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WIREs Nanomed Nanobiotechnol
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Recent advances in nanotechnology for diabetes treatment

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Nanotechnology in diabetes research has facilitated the development of novel glucose measurement and insulin delivery modalities which hold the potential to dramatically improve quality of life for diabetics. Recent progress in the field of diabetes research at its interface with nanotechnology is our focus. In particular, we examine glucose sensors with nanoscale components including metal nanoparticles and carbon nanostructures. The addition of nanoscale components commonly increases glucose sensor sensitivity, temporal response, and can lead to sensors which facilitate continuous in vivo glucose monitoring. Additionally, we survey nanoscale approaches to ‘closed‐loop’ insulin delivery strategies which automatically release insulin in response to fluctuating blood glucose levels (BGLs). ‘Closing the loop’ between BGL measurements and insulin administration by removing the requirement of patient action holds the potential to dramatically improve the health and quality of life of diabetics. Advantages and limitations of current strategies, as well as future opportunities and challenges are also discussed. WIREs Nanomed Nanobiotechnol 2015, 7:548–564. doi: 10.1002/wnan.1329 This article is categorized under: Nanotechnology Approaches to Biology > Nanoscale Systems in Biology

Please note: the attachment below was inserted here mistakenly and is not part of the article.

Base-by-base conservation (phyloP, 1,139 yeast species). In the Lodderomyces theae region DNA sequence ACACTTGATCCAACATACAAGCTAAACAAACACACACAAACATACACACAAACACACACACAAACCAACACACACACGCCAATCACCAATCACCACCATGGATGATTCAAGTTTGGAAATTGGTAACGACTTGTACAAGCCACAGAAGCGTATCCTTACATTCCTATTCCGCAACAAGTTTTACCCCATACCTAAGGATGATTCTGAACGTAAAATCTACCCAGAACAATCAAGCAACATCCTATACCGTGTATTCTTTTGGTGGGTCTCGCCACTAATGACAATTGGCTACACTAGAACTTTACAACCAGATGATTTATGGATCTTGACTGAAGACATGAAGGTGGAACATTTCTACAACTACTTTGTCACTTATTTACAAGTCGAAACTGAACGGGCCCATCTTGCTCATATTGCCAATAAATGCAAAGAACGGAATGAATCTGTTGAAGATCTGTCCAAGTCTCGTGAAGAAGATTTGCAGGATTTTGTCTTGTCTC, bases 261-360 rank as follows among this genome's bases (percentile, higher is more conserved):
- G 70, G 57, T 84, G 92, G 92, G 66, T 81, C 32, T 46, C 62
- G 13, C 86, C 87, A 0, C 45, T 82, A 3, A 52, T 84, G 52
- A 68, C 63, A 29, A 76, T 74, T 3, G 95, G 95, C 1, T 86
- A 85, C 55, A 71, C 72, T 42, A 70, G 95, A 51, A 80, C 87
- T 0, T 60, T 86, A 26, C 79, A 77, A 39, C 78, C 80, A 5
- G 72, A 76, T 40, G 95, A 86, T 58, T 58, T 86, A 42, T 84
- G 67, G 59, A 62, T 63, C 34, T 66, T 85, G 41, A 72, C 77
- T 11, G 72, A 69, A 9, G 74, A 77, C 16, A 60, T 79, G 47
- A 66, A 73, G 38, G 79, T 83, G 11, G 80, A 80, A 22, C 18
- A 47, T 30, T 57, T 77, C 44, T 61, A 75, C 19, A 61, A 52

Schematic of the glucose‐responsive nano‐network. (a) Acetal modified dextran nanoparticles containing insulin and GOx. The nanoparticles are coated with positively charged chitosan or negatively charged alginate. (b) Acetal modified dextran molecule. (c) Assembly of oppositely charged nanoparticles to form a nano‐network and insulin release upon the enzymatic generation of gluconic acid under hyperglycemic conditions. (d) Injection of the nano‐network into a STZ‐induced diabetic mouse model. (Reprinted with permission from Ref . Copyright 2013 American Chemical Society)
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Schematic of typical strategies for glucose responsive insulin release. (Reprinted with permission from Ref . Copyright 2014 Chemical Society Reviews)
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In this study, a boronic acid functionalized hydrogel was formed and included suspended silver nanoparticles. The functionalized hydrogel swelled and contracted in proportion to glucose concentration, as a result of the binding interaction between glucose and the boronic acid. As the hydrogel swells, the distance between the Au NPs modulates in response to glucose concentration, and thereby causes a shift in the wavelength of the refracted light. A wavelength shift of 350 nm across the visible spectrum was reported for glucose concentrations ranging from 0 mM to 10 mM. (Reprinted with permission from Ref . Copyright 2014 American Chemical Society)